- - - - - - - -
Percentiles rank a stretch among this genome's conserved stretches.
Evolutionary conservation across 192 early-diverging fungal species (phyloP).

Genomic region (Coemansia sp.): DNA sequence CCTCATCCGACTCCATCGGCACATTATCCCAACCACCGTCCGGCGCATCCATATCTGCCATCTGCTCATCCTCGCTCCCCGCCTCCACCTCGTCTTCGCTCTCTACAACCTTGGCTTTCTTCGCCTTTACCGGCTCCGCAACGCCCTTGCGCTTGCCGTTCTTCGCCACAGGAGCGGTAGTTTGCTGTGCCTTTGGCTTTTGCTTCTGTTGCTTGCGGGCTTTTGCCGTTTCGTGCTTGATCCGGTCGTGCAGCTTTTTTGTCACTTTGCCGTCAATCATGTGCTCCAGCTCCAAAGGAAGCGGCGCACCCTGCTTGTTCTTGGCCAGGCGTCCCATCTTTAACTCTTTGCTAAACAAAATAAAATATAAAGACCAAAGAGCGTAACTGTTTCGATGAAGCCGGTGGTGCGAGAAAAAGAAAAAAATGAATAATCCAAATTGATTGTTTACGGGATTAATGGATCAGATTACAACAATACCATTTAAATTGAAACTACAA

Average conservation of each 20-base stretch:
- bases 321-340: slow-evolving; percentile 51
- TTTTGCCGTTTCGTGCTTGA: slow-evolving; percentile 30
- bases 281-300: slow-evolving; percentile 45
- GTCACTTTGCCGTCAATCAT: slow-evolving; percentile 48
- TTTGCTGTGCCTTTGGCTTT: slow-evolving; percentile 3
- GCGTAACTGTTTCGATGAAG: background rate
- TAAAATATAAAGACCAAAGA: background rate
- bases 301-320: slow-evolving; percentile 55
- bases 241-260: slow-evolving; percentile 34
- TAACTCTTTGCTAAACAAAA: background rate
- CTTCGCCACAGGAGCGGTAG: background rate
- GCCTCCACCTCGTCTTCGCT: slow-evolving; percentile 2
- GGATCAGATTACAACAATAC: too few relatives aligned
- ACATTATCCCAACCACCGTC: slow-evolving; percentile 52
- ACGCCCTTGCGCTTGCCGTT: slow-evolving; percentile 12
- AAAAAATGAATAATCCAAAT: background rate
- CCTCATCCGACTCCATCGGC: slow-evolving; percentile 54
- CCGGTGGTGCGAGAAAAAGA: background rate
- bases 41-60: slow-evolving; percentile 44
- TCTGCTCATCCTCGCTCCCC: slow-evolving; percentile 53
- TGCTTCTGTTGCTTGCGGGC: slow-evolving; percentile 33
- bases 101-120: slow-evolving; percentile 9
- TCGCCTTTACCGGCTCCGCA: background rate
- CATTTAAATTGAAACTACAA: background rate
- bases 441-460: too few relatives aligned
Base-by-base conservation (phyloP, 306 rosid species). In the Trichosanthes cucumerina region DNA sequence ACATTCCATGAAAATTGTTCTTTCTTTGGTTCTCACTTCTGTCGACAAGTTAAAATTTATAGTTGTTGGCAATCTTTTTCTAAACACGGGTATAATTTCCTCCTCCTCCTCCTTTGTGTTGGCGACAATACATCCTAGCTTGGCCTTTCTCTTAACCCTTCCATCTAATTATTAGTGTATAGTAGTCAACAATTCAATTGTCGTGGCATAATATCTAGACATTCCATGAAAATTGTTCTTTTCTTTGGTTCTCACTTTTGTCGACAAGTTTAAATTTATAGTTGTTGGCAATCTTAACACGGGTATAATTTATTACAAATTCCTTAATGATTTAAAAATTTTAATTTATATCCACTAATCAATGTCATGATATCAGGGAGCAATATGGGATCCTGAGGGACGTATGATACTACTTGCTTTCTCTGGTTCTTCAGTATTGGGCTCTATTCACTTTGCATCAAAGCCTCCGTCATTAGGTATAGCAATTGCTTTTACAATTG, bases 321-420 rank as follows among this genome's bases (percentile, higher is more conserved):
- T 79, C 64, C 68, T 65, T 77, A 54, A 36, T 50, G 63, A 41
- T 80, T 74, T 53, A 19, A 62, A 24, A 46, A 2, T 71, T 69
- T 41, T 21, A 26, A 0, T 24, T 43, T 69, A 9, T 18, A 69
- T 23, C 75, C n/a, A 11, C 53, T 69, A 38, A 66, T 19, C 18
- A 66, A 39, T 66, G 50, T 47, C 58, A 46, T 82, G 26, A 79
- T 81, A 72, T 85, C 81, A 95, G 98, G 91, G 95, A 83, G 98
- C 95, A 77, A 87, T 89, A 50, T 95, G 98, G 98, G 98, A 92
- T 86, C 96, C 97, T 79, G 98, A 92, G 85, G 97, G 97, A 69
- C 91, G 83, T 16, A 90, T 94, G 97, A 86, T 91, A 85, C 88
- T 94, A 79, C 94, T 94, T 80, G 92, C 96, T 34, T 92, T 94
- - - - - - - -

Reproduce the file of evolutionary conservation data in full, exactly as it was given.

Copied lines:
Percentiles rank a stretch among this genome's conserved stretches.
Evolutionary conservation across 192 early-diverging fungal species (phyloP).

Genomic region (Coemansia sp.): DNA sequence CCTCATCCGACTCCATCGGCACATTATCCCAACCACCGTCCGGCGCATCCATATCTGCCATCTGCTCATCCTCGCTCCCCGCCTCCACCTCGTCTTCGCTCTCTACAACCTTGGCTTTCTTCGCCTTTACCGGCTCCGCAACGCCCTTGCGCTTGCCGTTCTTCGCCACAGGAGCGGTAGTTTGCTGTGCCTTTGGCTTTTGCTTCTGTTGCTTGCGGGCTTTTGCCGTTTCGTGCTTGATCCGGTCGTGCAGCTTTTTTGTCACTTTGCCGTCAATCATGTGCTCCAGCTCCAAAGGAAGCGGCGCACCCTGCTTGTTCTTGGCCAGGCGTCCCATCTTTAACTCTTTGCTAAACAAAATAAAATATAAAGACCAAAGAGCGTAACTGTTTCGATGAAGCCGGTGGTGCGAGAAAAAGAAAAAAATGAATAATCCAAATTGATTGTTTACGGGATTAATGGATCAGATTACAACAATACCATTTAAATTGAAACTACAA

Average conservation of each 20-base stretch:
- bases 321-340: slow-evolving; percentile 51
- TTTTGCCGTTTCGTGCTTGA: slow-evolving; percentile 30
- bases 281-300: slow-evolving; percentile 45
- GTCACTTTGCCGTCAATCAT: slow-evolving; percentile 48
- TTTGCTGTGCCTTTGGCTTT: slow-evolving; percentile 3
- GCGTAACTGTTTCGATGAAG: background rate
- TAAAATATAAAGACCAAAGA: background rate
- bases 301-320: slow-evolving; percentile 55
- bases 241-260: slow-evolving; percentile 34
- TAACTCTTTGCTAAACAAAA: background rate
- CTTCGCCACAGGAGCGGTAG: background rate
- GCCTCCACCTCGTCTTCGCT: slow-evolving; percentile 2
- GGATCAGATTACAACAATAC: too few relatives aligned
- ACATTATCCCAACCACCGTC: slow-evolving; percentile 52
- ACGCCCTTGCGCTTGCCGTT: slow-evolving; percentile 12
- AAAAAATGAATAATCCAAAT: background rate
- CCTCATCCGACTCCATCGGC: slow-evolving; percentile 54
- CCGGTGGTGCGAGAAAAAGA: background rate
- bases 41-60: slow-evolving; percentile 44
- TCTGCTCATCCTCGCTCCCC: slow-evolving; percentile 53
- TGCTTCTGTTGCTTGCGGGC: slow-evolving; percentile 33
- bases 101-120: slow-evolving; percentile 9
- TCGCCTTTACCGGCTCCGCA: background rate
- CATTTAAATTGAAACTACAA: background rate
- bases 441-460: too few relatives aligned
Base-by-base conservation (phyloP, 306 rosid species). In the Trichosanthes cucumerina region DNA sequence ACATTCCATGAAAATTGTTCTTTCTTTGGTTCTCACTTCTGTCGACAAGTTAAAATTTATAGTTGTTGGCAATCTTTTTCTAAACACGGGTATAATTTCCTCCTCCTCCTCCTTTGTGTTGGCGACAATACATCCTAGCTTGGCCTTTCTCTTAACCCTTCCATCTAATTATTAGTGTATAGTAGTCAACAATTCAATTGTCGTGGCATAATATCTAGACATTCCATGAAAATTGTTCTTTTCTTTGGTTCTCACTTTTGTCGACAAGTTTAAATTTATAGTTGTTGGCAATCTTAACACGGGTATAATTTATTACAAATTCCTTAATGATTTAAAAATTTTAATTTATATCCACTAATCAATGTCATGATATCAGGGAGCAATATGGGATCCTGAGGGACGTATGATACTACTTGCTTTCTCTGGTTCTTCAGTATTGGGCTCTATTCACTTTGCATCAAAGCCTCCGTCATTAGGTATAGCAATTGCTTTTACAATTG, bases 321-420 rank as follows among this genome's bases (percentile, higher is more conserved):
- T 79, C 64, C 68, T 65, T 77, A 54, A 36, T 50, G 63, A 41
- T 80, T 74, T 53, A 19, A 62, A 24, A 46, A 2, T 71, T 69
- T 41, T 21, A 26, A 0, T 24, T 43, T 69, A 9, T 18, A 69
- T 23, C 75, C n/a, A 11, C 53, T 69, A 38, A 66, T 19, C 18
- A 66, A 39, T 66, G 50, T 47, C 58, A 46, T 82, G 26, A 79
- T 81, A 72, T 85, C 81, A 95, G 98, G 91, G 95, A 83, G 98
- C 95, A 77, A 87, T 89, A 50, T 95, G 98, G 98, G 98, A 92
- T 86, C 96, C 97, T 79, G 98, A 92, G 85, G 97, G 97, A 69
- C 91, G 83, T 16, A 90, T 94, G 97, A 86, T 91, A 85, C 88
- T 94, A 79, C 94, T 94, T 80, G 92, C 96, T 34, T 92, T 94